Teenage boy listening to music through headphones

If you believe hearing loss only happens to older people, you may be surprised to discover that today 1 out of every 5 teens has some extent of hearing loss in the United States. In addition, the rate of hearing loss in teens is 30 percent higher than it was in the 1980s and 1990s.

It should come as no surprise then that this has caught the notice of the World Health Organization, who in response issued a report cautioning us that 1.1 billion teens and young adults worldwide are at risk for hearing loss from harmful listening habits.

Those unsafe practices include attending noisy sporting events and concerts without hearing protection, along with the unsafe use of earphones.

But it’s the use of headphones that may be the number one threat.

Reflect on how frequently we all listen to music since it became portable. We listen in the car, on the job, at the gym, and at home. We listen while out for a walk and even while drifting off to sleep. We can combine music into almost every aspect of our lives.

That amount of exposure—if you’re not careful—can gradually and silently steal your hearing at an early age, leading to hearing aids in the future.

And considering that no one’s prepared to eliminate music, we have to uncover other ways to safeguard our hearing. Luckily, there are simple and easy measures we can all take.

The following are three important safety tips you can make use of to protect your hearing without compromising your music.

1. Limit Volume

Any sound louder than 85 decibels can trigger permanent hearing loss, but you don’t need to invest in a sound meter to measure the decibel level of your music.

Instead, a good rule of thumb is to keep your music player volume at no higher than 60 percent of the max volume. Any higher and you’ll likely be above the 85-decibel threshold.

In fact, at their loudest, MP3 music players can generate more than 105 decibels. And since the decibel scale, like the Richter scale, is logarithmic, 105 decibels is about 100 times as intense as 85.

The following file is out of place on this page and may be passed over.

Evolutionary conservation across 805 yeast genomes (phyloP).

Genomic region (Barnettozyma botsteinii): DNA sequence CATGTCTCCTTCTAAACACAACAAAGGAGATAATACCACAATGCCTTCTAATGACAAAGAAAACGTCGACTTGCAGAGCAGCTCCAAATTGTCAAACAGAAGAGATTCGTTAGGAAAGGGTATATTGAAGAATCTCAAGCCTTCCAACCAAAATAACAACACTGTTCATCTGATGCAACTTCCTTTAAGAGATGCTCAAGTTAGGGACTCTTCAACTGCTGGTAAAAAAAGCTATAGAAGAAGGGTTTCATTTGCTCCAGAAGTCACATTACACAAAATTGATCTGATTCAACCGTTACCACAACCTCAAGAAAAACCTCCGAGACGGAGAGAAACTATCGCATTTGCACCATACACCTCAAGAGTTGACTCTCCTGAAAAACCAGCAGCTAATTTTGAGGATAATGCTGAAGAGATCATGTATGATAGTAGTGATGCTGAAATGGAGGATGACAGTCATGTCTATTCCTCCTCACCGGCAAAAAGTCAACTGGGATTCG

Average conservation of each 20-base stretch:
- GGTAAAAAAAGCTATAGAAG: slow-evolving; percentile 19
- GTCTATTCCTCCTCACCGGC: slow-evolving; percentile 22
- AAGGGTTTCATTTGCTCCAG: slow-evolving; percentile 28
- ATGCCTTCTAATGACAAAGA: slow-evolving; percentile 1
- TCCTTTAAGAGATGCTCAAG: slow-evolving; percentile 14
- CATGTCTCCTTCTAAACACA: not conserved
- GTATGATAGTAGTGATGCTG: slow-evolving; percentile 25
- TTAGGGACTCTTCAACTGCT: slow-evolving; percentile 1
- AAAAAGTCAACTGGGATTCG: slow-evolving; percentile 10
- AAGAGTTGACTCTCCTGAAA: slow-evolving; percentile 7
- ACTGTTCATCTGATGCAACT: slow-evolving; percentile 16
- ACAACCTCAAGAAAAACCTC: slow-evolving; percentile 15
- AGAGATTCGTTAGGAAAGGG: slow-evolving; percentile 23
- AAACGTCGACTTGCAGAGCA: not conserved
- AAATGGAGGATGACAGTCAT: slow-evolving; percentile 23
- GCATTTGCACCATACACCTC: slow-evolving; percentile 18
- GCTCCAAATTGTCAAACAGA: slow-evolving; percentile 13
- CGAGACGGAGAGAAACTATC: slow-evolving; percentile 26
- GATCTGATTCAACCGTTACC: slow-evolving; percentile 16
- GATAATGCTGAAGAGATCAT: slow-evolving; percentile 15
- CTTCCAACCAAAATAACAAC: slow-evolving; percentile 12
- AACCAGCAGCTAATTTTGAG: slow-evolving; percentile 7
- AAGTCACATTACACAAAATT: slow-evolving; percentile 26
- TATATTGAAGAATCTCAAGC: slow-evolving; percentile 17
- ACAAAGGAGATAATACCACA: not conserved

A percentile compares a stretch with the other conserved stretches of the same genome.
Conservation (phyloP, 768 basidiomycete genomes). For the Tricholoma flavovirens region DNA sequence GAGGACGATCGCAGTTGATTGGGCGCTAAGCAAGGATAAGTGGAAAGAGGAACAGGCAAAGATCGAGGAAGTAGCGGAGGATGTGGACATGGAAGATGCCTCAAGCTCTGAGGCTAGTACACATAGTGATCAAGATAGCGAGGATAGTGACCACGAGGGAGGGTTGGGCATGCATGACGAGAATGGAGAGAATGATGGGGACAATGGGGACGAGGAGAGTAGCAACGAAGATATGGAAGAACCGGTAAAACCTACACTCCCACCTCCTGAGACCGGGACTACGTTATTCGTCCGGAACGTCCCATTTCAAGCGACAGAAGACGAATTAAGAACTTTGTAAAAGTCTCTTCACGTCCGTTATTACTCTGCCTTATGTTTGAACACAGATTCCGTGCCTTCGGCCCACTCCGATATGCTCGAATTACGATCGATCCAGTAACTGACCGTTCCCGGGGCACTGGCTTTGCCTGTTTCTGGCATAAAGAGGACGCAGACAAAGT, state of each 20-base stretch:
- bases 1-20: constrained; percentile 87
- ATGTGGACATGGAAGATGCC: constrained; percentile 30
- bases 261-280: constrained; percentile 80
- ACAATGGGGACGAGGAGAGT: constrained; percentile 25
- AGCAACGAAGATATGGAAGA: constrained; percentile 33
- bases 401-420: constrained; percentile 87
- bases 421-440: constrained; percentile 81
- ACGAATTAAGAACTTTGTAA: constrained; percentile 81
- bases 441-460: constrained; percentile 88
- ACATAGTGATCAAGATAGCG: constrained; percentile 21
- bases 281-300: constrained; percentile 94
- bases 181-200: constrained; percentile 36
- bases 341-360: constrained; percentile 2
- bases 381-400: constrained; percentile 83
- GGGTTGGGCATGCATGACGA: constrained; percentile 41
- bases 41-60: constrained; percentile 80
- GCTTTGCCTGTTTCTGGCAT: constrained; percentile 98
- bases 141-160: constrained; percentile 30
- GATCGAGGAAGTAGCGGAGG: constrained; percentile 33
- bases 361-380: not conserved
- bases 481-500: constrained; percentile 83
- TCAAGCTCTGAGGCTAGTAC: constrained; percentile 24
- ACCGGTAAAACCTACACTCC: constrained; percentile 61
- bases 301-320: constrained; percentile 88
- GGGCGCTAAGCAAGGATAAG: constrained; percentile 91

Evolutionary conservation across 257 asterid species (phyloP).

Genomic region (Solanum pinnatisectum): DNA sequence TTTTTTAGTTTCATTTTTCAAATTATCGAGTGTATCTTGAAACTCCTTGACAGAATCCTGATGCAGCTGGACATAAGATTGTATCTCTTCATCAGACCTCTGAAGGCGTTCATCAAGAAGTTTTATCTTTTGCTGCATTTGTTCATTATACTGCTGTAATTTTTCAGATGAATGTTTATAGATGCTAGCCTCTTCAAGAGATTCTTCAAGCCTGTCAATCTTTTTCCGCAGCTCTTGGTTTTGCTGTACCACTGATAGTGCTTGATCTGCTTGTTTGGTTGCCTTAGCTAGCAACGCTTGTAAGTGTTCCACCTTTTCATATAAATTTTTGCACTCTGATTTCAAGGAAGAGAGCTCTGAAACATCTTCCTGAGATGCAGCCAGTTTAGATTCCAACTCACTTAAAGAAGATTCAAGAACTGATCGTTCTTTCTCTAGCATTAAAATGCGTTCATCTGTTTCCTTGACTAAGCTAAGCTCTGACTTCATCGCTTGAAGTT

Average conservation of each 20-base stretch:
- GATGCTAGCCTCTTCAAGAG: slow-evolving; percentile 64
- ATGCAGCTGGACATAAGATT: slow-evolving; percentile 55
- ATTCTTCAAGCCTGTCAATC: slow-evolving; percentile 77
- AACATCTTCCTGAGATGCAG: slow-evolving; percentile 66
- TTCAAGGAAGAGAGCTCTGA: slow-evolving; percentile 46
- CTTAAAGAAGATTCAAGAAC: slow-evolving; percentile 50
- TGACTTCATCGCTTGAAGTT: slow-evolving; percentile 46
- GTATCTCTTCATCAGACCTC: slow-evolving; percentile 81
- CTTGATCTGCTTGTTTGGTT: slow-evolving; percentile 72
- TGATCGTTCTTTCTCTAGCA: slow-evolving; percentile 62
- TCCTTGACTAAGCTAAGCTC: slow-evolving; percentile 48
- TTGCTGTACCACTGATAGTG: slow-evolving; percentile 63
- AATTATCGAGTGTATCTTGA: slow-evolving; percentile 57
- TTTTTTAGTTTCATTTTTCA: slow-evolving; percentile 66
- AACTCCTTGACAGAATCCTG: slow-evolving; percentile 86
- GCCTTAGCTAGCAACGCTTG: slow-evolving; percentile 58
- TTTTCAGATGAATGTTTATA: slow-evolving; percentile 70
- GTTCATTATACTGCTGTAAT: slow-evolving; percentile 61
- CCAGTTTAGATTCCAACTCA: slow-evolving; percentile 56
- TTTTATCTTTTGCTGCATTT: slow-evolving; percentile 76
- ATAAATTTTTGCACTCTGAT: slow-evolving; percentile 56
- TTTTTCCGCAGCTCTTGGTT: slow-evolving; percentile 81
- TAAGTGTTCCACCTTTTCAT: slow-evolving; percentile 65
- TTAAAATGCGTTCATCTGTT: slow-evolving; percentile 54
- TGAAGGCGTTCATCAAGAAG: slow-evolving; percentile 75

An additional tip: normal conversation registers at about 60 decibels. So, if when listening to music you have to raise your voice when speaking to someone, that’s a good indicator that you should turn down the volume.

2. Limit Listening Time

Hearing injury is not only a function of volume; it’s also a function of time. The longer you expose your ears to loud sounds, the greater the injury can be.

Which brings us to the next general rule: the 60/60 rule. We previously suggested that you keep your MP3 player volume at 60 percent of its max volume. The other aspect is making sure you limit the listening time to under 60 minutes a day at this volume. And keep in mind that lower volumes can handle longer listening times.

Taking periodic rest breaks from the sound is also important, as 60 decibels without interruption for two hours can be far more damaging than four half-hour intervals spread throughout the day.

3. Pick the Right Headphones

The reason many of us have difficulty keeping our music player volume at less than 60 percent of its maximum is a consequence of background noise. As surrounding noise increases, like in a congested gym, we have to compensate by increasing the music volume.

The solution to this is the usage of noise-cancelling headphones. If background noise is mitigated, sound volume can be reduced, and high-fidelity music can be appreciated at lower volumes.

Lower-quality earbuds, in contrast, have the twin disadvantage of being more closely to your eardrum and being incapable of reducing background noise. The quality of sound is compromised as well, and combined with the distracting environmental sound, increasing the volume is the only method to compensate.

The bottom line: it’s truly worth the money to invest in a pair of top quality headphones, ideally ones that have noise-cancelling technology. That way, you can adhere to the 60/60 rule without sacrificing the quality of your music and, more importantly, your hearing down the road.

The site information is for educational and informational purposes only and does not constitute medical advice. To receive personalized advice or treatment, schedule an appointment.

Medical information dates as new research comes out all the time - if you have a concern about your hearing, please call us.

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